When you turn 50, I thought when I was a youngish minister, you are supposed to say profound stuff all the time. Profundity is almost always accidental, though, so deciding to be profound is a sure path to learning the words and the rules and not actually being profound. Wisdom can be intentional, though, and a punch in the face is still more effective than memorizing the rules and possible consequences.

That's enough. Friends are implementing some secret plan to celebrate my birthday eve, and at this point in my life, nothing gives me more joy. I am alive because I have friends, and daughters, and wine, and a good life. I get to do the two things I always wanted to do, teach and write, and getting to do what you want with your life is grace, and when you can actually do those things well, it's a good, grace-filled life.

The Gods Like Virginity, but No One Seems to Know Why, or Education is Education

This is the drum I've been beating lately: religious education. The podcasts with Tripp Fuller clearly helped move the conversation along, but I teach world religions every summer, and every summer I encounter students for whom I feel genuinely concerned, not because they have the life struggles with which many students struggle, but because they are under-equipped to handle a religion class, and the looks on their faces as we work through the material are genuinely distressing to me as an instructor, because my task is never to break someone down. It's best to start with a fresh example.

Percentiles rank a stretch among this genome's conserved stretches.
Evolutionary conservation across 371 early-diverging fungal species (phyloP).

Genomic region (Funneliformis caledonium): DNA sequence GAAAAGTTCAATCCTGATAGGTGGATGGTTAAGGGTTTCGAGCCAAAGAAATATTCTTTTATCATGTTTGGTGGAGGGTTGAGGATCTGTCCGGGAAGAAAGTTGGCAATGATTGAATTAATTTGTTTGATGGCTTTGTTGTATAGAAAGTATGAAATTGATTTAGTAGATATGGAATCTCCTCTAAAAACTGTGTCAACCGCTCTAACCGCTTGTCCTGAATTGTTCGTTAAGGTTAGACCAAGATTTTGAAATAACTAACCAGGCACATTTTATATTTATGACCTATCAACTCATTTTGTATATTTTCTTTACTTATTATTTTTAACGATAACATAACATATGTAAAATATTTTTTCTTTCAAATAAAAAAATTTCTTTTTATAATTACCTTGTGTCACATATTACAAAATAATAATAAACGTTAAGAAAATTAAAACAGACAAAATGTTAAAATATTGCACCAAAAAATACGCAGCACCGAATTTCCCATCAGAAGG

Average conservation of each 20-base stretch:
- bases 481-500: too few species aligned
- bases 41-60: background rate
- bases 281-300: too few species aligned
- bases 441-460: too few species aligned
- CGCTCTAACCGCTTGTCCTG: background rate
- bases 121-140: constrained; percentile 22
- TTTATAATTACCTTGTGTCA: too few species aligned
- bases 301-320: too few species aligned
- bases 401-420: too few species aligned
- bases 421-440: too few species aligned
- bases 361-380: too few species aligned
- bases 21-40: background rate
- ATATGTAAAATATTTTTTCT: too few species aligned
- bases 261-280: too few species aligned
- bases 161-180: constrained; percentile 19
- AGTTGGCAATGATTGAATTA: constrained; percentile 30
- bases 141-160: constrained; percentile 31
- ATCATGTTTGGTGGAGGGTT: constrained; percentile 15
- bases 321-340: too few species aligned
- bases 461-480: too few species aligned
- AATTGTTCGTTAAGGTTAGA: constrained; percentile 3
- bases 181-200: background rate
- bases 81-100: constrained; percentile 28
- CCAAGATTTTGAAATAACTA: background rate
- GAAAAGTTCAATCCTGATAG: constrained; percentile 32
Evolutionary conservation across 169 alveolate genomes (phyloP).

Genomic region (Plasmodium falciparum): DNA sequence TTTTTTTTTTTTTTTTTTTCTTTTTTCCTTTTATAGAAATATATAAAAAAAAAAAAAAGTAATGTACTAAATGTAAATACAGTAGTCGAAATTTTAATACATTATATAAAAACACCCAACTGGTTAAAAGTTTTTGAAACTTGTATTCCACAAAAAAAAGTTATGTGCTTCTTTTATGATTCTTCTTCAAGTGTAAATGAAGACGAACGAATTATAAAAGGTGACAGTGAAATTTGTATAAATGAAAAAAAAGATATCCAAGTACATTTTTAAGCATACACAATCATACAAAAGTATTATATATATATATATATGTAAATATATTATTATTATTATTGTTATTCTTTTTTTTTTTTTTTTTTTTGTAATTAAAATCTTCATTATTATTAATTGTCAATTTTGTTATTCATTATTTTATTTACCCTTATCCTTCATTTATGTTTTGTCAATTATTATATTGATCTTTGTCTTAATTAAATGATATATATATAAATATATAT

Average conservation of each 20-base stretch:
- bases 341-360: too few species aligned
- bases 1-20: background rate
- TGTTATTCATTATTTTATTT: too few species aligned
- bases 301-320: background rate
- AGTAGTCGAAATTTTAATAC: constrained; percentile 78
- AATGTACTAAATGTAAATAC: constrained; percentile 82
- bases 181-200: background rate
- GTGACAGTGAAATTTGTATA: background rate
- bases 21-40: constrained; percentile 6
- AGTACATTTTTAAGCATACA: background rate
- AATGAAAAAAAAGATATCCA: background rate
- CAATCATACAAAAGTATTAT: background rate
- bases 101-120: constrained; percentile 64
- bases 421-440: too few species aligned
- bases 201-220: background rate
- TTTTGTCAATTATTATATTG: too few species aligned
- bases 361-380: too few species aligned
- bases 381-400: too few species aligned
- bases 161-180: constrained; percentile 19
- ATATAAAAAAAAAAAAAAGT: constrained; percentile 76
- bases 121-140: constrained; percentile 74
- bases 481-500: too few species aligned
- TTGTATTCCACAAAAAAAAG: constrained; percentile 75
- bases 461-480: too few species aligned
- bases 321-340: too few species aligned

We started covering Hinduism today, and I always use The Ramayana as one of the points of entry to the faith. It's a fantastic and awful story. If there is a national story of India, it's probably this story of Vishnu/Rama and Lakshmi/Sita, Sita's abduction, and subsequent purity tests. For good reasons, Hindu feminists have been pretty clear since the horrific gang rapes in the past two years in tying the story to the status of women in India/Hinduism, and they are saying that India need to find a new story.

Part of the story is Sita's capture at the hands of the rakshasa Ravana, basically an unrighteous spirit in human form, and her rescue with the help of Hanuman, the monkey god. After she is safe, she is forced to prove her purity by walking through fire. Like many ancient cultures, early Hindu culture had a test of female purity, but not a test for male purity. (See Numbers 5 for the Jewish/Christian version of this test, also for females only.) Sita passes the first test, and when Rama asks her to do it again much later, she says that her mother (earth) will take her if she innocent. In fact, the earth opens and takes her, testifying to her purity. 

In the context of Hinduism, dharma—sacred duty—is clearly the issue here, but to talk about this with a Western audience requires using different categories, the most important of which is purity. I asked a very simple question: why does purity matter? At this point, we can abandon (sort of) gender issues, because the Christian tradition considers purity important for men and women, and youth groups around America are subjected to an emphasis on remaining pure until marriage.